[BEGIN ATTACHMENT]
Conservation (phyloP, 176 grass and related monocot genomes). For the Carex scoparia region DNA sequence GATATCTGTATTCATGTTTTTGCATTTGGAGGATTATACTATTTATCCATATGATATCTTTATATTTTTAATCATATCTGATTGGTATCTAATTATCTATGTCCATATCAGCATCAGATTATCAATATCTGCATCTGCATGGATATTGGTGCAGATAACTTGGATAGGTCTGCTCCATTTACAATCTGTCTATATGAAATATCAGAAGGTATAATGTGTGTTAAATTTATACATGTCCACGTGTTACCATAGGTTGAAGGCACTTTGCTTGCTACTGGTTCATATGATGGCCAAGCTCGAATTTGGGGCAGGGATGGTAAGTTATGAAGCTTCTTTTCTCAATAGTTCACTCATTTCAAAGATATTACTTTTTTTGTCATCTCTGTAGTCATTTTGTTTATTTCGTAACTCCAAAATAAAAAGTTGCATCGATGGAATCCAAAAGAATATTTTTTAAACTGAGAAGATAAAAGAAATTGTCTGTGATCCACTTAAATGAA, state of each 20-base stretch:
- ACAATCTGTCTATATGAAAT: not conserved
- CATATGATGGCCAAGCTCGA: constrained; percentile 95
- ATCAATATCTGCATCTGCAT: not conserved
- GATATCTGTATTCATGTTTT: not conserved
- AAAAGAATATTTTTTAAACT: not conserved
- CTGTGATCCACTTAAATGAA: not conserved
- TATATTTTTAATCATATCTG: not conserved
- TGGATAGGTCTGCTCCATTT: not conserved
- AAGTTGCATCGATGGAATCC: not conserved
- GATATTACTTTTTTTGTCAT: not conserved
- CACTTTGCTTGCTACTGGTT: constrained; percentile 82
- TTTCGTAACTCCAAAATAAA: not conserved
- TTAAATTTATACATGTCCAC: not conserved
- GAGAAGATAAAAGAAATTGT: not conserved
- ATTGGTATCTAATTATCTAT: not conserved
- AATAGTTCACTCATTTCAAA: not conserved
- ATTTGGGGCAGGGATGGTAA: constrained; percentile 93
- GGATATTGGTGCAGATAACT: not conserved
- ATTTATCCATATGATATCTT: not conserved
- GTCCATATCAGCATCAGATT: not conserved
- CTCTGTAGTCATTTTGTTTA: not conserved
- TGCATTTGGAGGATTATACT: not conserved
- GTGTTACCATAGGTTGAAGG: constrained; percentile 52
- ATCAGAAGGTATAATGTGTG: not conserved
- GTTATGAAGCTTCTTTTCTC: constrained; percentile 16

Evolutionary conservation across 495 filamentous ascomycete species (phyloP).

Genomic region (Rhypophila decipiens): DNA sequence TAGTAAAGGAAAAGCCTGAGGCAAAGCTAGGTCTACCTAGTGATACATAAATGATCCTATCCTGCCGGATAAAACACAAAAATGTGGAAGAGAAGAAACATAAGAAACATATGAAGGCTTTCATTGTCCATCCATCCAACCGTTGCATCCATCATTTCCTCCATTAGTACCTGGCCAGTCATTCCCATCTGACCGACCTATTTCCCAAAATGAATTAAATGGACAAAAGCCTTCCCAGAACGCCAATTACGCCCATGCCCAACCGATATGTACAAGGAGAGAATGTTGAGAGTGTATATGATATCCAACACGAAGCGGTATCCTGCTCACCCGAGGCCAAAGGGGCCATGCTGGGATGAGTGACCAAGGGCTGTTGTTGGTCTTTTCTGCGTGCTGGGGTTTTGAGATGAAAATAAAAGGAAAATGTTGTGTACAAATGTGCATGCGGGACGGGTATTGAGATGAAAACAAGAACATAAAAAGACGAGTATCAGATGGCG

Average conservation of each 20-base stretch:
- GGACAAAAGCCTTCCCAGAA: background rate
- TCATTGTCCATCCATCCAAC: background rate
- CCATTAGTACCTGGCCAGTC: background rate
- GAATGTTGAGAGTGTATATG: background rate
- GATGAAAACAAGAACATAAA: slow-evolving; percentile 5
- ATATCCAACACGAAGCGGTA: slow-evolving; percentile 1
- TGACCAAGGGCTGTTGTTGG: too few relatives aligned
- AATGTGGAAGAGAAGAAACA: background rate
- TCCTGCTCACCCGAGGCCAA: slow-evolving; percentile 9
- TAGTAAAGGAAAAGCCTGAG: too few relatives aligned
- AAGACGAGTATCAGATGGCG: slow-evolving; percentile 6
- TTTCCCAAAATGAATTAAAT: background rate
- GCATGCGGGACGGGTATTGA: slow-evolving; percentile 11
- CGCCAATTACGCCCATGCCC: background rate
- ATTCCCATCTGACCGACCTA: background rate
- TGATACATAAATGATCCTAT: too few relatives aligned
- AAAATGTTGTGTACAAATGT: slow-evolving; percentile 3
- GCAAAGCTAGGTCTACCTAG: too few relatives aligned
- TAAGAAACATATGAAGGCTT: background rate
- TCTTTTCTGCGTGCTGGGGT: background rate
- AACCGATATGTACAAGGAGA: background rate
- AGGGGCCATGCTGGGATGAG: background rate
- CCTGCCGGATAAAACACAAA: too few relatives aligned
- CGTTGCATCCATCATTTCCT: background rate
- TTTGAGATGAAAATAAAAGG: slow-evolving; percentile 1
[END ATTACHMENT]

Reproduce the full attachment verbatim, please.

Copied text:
Conservation (phyloP, 176 grass and related monocot genomes). For the Carex scoparia region DNA sequence GATATCTGTATTCATGTTTTTGCATTTGGAGGATTATACTATTTATCCATATGATATCTTTATATTTTTAATCATATCTGATTGGTATCTAATTATCTATGTCCATATCAGCATCAGATTATCAATATCTGCATCTGCATGGATATTGGTGCAGATAACTTGGATAGGTCTGCTCCATTTACAATCTGTCTATATGAAATATCAGAAGGTATAATGTGTGTTAAATTTATACATGTCCACGTGTTACCATAGGTTGAAGGCACTTTGCTTGCTACTGGTTCATATGATGGCCAAGCTCGAATTTGGGGCAGGGATGGTAAGTTATGAAGCTTCTTTTCTCAATAGTTCACTCATTTCAAAGATATTACTTTTTTTGTCATCTCTGTAGTCATTTTGTTTATTTCGTAACTCCAAAATAAAAAGTTGCATCGATGGAATCCAAAAGAATATTTTTTAAACTGAGAAGATAAAAGAAATTGTCTGTGATCCACTTAAATGAA, state of each 20-base stretch:
- ACAATCTGTCTATATGAAAT: not conserved
- CATATGATGGCCAAGCTCGA: constrained; percentile 95
- ATCAATATCTGCATCTGCAT: not conserved
- GATATCTGTATTCATGTTTT: not conserved
- AAAAGAATATTTTTTAAACT: not conserved
- CTGTGATCCACTTAAATGAA: not conserved
- TATATTTTTAATCATATCTG: not conserved
- TGGATAGGTCTGCTCCATTT: not conserved
- AAGTTGCATCGATGGAATCC: not conserved
- GATATTACTTTTTTTGTCAT: not conserved
- CACTTTGCTTGCTACTGGTT: constrained; percentile 82
- TTTCGTAACTCCAAAATAAA: not conserved
- TTAAATTTATACATGTCCAC: not conserved
- GAGAAGATAAAAGAAATTGT: not conserved
- ATTGGTATCTAATTATCTAT: not conserved
- AATAGTTCACTCATTTCAAA: not conserved
- ATTTGGGGCAGGGATGGTAA: constrained; percentile 93
- GGATATTGGTGCAGATAACT: not conserved
- ATTTATCCATATGATATCTT: not conserved
- GTCCATATCAGCATCAGATT: not conserved
- CTCTGTAGTCATTTTGTTTA: not conserved
- TGCATTTGGAGGATTATACT: not conserved
- GTGTTACCATAGGTTGAAGG: constrained; percentile 52
- ATCAGAAGGTATAATGTGTG: not conserved
- GTTATGAAGCTTCTTTTCTC: constrained; percentile 16

Evolutionary conservation across 495 filamentous ascomycete species (phyloP).

Genomic region (Rhypophila decipiens): DNA sequence TAGTAAAGGAAAAGCCTGAGGCAAAGCTAGGTCTACCTAGTGATACATAAATGATCCTATCCTGCCGGATAAAACACAAAAATGTGGAAGAGAAGAAACATAAGAAACATATGAAGGCTTTCATTGTCCATCCATCCAACCGTTGCATCCATCATTTCCTCCATTAGTACCTGGCCAGTCATTCCCATCTGACCGACCTATTTCCCAAAATGAATTAAATGGACAAAAGCCTTCCCAGAACGCCAATTACGCCCATGCCCAACCGATATGTACAAGGAGAGAATGTTGAGAGTGTATATGATATCCAACACGAAGCGGTATCCTGCTCACCCGAGGCCAAAGGGGCCATGCTGGGATGAGTGACCAAGGGCTGTTGTTGGTCTTTTCTGCGTGCTGGGGTTTTGAGATGAAAATAAAAGGAAAATGTTGTGTACAAATGTGCATGCGGGACGGGTATTGAGATGAAAACAAGAACATAAAAAGACGAGTATCAGATGGCG

Average conservation of each 20-base stretch:
- GGACAAAAGCCTTCCCAGAA: background rate
- TCATTGTCCATCCATCCAAC: background rate
- CCATTAGTACCTGGCCAGTC: background rate
- GAATGTTGAGAGTGTATATG: background rate
- GATGAAAACAAGAACATAAA: slow-evolving; percentile 5
- ATATCCAACACGAAGCGGTA: slow-evolving; percentile 1
- TGACCAAGGGCTGTTGTTGG: too few relatives aligned
- AATGTGGAAGAGAAGAAACA: background rate
- TCCTGCTCACCCGAGGCCAA: slow-evolving; percentile 9
- TAGTAAAGGAAAAGCCTGAG: too few relatives aligned
- AAGACGAGTATCAGATGGCG: slow-evolving; percentile 6
- TTTCCCAAAATGAATTAAAT: background rate
- GCATGCGGGACGGGTATTGA: slow-evolving; percentile 11
- CGCCAATTACGCCCATGCCC: background rate
- ATTCCCATCTGACCGACCTA: background rate
- TGATACATAAATGATCCTAT: too few relatives aligned
- AAAATGTTGTGTACAAATGT: slow-evolving; percentile 3
- GCAAAGCTAGGTCTACCTAG: too few relatives aligned
- TAAGAAACATATGAAGGCTT: background rate
- TCTTTTCTGCGTGCTGGGGT: background rate
- AACCGATATGTACAAGGAGA: background rate
- AGGGGCCATGCTGGGATGAG: background rate
- CCTGCCGGATAAAACACAAA: too few relatives aligned
- CGTTGCATCCATCATTTCCT: background rate
- TTTGAGATGAAAATAAAAGG: slow-evolving; percentile 1